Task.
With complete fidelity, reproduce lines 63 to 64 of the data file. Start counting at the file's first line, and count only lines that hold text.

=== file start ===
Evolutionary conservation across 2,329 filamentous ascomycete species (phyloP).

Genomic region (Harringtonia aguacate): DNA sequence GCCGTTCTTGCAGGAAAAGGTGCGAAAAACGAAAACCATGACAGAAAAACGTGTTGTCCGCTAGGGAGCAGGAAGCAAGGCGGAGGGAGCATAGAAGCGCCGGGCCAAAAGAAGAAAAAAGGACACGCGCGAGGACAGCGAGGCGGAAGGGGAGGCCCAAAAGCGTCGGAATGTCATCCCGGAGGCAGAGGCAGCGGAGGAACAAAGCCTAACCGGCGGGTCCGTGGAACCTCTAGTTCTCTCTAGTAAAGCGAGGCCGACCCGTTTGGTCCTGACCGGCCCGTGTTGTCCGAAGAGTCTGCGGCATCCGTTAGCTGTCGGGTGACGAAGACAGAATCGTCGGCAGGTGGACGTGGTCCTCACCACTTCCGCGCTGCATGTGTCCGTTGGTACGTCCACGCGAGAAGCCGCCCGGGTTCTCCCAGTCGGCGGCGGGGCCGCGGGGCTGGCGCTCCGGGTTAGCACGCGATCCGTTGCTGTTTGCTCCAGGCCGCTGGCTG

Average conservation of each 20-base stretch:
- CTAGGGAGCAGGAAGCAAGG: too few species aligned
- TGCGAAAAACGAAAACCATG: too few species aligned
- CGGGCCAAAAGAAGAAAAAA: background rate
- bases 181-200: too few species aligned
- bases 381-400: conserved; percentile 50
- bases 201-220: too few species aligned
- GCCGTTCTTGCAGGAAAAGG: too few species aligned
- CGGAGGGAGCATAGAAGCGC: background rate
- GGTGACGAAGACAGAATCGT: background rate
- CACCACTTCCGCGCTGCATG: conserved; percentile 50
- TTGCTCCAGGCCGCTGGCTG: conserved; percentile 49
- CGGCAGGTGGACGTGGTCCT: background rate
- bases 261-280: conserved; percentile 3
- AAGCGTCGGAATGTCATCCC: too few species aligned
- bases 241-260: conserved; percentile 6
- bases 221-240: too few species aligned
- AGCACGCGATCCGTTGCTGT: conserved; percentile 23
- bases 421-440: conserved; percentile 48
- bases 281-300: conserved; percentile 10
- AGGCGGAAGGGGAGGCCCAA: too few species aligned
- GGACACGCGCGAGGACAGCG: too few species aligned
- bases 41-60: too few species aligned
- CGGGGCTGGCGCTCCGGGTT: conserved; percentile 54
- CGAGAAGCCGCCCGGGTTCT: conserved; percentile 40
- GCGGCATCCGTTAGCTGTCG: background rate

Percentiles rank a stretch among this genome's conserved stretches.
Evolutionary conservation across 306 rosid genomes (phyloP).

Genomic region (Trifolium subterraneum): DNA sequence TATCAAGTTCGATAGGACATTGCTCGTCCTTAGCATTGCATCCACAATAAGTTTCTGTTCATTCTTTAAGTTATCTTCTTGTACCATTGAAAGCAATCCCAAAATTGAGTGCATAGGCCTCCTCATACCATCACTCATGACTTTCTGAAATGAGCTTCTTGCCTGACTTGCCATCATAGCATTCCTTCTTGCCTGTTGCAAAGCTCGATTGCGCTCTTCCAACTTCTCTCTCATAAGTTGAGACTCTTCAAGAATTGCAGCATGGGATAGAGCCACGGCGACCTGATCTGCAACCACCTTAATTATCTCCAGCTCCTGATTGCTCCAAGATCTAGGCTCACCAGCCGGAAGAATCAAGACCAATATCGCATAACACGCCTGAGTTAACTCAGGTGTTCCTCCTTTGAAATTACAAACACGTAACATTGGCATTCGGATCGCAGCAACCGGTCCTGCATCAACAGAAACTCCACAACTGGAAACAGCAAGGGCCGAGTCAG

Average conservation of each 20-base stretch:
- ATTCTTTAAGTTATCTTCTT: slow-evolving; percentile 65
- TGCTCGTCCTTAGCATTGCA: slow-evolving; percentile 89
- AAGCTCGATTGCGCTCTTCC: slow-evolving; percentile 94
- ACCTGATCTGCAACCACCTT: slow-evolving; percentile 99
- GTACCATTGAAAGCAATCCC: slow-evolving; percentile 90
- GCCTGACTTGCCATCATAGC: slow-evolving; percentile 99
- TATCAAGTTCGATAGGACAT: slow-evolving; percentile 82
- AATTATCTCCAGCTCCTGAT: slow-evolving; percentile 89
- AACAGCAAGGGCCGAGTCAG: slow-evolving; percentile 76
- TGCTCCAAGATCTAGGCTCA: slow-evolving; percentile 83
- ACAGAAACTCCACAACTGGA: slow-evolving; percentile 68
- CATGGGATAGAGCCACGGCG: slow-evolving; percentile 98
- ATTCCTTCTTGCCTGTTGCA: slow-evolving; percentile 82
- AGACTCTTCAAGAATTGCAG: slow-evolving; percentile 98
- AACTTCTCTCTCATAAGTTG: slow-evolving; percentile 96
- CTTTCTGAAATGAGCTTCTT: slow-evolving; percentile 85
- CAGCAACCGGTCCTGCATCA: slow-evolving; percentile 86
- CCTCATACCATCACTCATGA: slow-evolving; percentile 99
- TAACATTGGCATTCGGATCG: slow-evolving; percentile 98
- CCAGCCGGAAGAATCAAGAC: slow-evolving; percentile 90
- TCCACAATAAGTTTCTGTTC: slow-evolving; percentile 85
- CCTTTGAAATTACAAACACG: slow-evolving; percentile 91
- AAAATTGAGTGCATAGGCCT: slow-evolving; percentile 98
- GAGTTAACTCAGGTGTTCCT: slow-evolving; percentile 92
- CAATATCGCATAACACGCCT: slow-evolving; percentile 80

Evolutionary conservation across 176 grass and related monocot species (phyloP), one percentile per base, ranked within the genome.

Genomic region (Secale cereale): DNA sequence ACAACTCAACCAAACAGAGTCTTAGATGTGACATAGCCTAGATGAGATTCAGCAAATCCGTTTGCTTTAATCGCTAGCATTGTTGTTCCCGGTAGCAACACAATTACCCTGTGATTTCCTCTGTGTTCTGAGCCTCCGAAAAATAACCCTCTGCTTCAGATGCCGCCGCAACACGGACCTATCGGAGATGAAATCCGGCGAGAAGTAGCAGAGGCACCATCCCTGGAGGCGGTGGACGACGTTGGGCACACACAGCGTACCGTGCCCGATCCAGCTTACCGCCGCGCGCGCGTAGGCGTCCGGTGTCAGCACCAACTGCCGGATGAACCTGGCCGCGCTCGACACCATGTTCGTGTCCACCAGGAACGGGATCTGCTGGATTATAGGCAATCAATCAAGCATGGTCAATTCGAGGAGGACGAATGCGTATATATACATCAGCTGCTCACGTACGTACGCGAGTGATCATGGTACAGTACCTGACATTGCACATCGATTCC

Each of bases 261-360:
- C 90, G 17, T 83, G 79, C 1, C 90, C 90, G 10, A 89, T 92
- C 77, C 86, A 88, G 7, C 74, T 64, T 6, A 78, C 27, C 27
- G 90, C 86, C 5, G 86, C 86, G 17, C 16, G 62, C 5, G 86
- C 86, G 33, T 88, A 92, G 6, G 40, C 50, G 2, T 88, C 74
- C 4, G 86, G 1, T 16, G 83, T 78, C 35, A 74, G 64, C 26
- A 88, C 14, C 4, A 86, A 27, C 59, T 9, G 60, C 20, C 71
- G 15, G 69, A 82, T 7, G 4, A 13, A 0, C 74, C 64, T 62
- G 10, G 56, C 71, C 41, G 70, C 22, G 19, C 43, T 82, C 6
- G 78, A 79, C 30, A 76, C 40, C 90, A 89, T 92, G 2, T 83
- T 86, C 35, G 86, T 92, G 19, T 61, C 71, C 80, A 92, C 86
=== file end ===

- G 90, C 86, C 5, G 86, C 86, G 17, C 16, G 62, C 5, G 86
- C 86, G 33, T 88, A 92, G 6, G 40, C 50, G 2, T 88, C 74